When sanding wood, metal, or other materials, the choice of the right tool plays a crucial role in achieving a flawless result. Two of the most popular options used by craftsmen and DIY enthusiasts alike are the orbital sander and therotary sander. Both tools are highly efficient, but they operate in different ways and are optimized for various applications. In this blog post, we’ll take a closer look at orbital sanders and rotary sanders, explaining their differences and highlighting their commonalities. We’ll assist you in making the right choice for your project.
The sanding motion of the orbital sander can be relatively easily explained: A classic orbital sander features a rectangular sanding plate driven by an eccentric disk. This sanding plate performs circular movements, making the orbital sander particularly well-suited for sanding corners, edges, angles, and even flat surfaces on workpieces such as wood or plastic, effectively removing paint or varnish, for example. The corresponding sandpapers can be attached using either a hook-and-loop system or an integrated clamping mechanism.
Rotary sanders are equipped with a round sanding pad. This sanding pad is also driven in a circular motion by an eccentric disk. In addition to the circular motion, the sanding pad also rotates. This eccentric movement allows for the efficient removal of material, even on uneven surfaces. Simultaneously, a rotary sander provides a fine finish, resulting in a smooth surface. The sandpaper can also be attached using a hook-and-loop system in this case. Materials that can be sanded with a rotary sander include metals, plastics, and more. However, always ensure that you are using the appropriate sanding material for your specific project.
In most machines, the sanding speed, which is the speed of the eccentric disk, can be adjusted. This is particularly advantageous when working with different grits on various materials. The path of the sanding plates is also important. In sanders, this path is referred to as the orbit diameter. The smaller both of these paths are, the finer the sanding pattern will be. In both devices, sanding dust is extracted through holes in the abrasive and sanding pad, provided that a vacuum cleaner is connected or the integrated dust extraction system with a dust collection box ensures a clean workspace. This helps preserve the abrasive and improves the quality of the sanding pattern.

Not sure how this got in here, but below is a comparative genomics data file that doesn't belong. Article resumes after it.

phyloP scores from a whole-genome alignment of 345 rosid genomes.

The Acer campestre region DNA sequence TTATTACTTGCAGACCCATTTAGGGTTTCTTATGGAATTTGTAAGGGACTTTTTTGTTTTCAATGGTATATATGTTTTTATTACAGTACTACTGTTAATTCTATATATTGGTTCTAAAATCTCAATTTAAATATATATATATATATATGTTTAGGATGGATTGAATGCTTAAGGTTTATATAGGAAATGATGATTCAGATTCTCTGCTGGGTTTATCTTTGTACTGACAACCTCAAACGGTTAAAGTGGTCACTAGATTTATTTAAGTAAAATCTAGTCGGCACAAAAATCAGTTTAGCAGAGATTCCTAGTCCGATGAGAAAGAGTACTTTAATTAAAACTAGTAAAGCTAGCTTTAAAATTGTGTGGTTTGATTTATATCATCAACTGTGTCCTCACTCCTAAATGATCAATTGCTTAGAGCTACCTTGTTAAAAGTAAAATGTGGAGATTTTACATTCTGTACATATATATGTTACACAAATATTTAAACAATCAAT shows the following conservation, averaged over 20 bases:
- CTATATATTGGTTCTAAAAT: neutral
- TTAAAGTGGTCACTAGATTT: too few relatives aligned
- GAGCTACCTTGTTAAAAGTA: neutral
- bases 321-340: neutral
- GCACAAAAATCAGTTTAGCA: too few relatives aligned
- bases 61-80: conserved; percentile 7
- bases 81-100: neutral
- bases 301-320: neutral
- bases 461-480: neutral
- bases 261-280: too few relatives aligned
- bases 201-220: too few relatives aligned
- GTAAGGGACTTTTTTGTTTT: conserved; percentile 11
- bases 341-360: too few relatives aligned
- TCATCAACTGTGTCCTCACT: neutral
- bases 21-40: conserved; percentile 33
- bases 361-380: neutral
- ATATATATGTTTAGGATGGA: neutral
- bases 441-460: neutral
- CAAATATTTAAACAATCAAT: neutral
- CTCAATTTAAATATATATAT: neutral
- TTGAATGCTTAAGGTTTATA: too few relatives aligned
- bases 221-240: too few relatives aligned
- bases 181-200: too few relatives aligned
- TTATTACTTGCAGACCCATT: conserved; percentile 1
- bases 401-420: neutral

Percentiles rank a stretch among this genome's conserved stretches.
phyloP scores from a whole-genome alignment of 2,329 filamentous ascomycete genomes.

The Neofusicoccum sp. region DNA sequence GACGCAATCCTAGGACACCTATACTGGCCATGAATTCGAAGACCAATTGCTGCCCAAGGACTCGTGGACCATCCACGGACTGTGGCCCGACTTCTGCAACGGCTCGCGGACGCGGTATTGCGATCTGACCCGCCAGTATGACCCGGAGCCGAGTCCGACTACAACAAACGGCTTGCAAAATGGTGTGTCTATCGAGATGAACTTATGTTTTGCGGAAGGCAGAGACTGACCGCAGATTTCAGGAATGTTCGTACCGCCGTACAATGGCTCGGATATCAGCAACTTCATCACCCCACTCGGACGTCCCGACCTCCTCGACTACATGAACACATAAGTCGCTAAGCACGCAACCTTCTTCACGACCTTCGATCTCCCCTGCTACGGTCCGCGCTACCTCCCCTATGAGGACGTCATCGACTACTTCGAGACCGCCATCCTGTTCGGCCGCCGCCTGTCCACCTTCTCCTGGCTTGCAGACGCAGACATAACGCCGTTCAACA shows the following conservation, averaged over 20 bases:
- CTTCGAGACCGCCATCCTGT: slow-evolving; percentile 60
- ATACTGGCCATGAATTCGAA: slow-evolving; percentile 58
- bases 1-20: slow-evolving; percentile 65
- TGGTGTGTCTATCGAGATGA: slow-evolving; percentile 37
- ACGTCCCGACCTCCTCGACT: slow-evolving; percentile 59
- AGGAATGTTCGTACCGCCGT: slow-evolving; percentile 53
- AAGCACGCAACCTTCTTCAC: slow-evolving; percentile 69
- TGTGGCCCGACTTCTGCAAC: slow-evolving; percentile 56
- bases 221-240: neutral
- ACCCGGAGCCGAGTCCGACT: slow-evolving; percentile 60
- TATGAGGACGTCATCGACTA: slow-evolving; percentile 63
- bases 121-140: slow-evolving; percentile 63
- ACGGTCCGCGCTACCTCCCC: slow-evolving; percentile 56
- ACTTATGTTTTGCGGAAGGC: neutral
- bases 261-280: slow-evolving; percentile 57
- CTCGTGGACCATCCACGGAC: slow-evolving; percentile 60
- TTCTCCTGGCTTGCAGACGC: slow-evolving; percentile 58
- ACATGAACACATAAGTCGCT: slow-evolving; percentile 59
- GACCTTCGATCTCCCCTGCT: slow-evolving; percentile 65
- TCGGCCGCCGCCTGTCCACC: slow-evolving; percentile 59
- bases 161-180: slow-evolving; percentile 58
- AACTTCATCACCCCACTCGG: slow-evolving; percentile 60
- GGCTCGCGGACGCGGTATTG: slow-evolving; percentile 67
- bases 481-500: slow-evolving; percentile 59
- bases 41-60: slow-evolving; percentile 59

Due to the rotational motion of the sanding pad, it’s important to ensure that the machine is placed squarely on the workpiece when starting it at full speed. Otherwise, unwanted depressions can quickly form, as the sanding pad can essentially dig into the surface at high speed. This is a potential issue with any sander.
The additional rotational motion of the sanding pad significantly enhances the material removal rate. Even with a rotary sander, it’s important to keep the machine in motion, although the effort required may be slightly higher than with an orbital sander. With consistent movements, the material removal rate is substantially higher while maintaining the same sanding pattern.
The orbital sander must always be kept in motion while working to avoid circular grooves. These grooves result from the circular movement of the sanding plate.
Thanks to its relatively large sanding plate, the orbital sander can effectively work on large surfaces. With a steady motion, an orbital sander can achieve excellent surface results. When it comes to working on corners, edges, or smaller workpieces, the orbital sander has a distinct advantage.
Both sanding machines are excellent for sanding various surfaces. However, due to its additional rotational motion, the rotary sander has the upper hand when it comes to larger and, especially, uneven surfaces. The orbital sander has therefore been replaced in most workshops. But that doesn’t mean that the orbital sander has completely lost its right to exist. As with all tools, here the range of application is decisive!
This article was sourced from Einhell.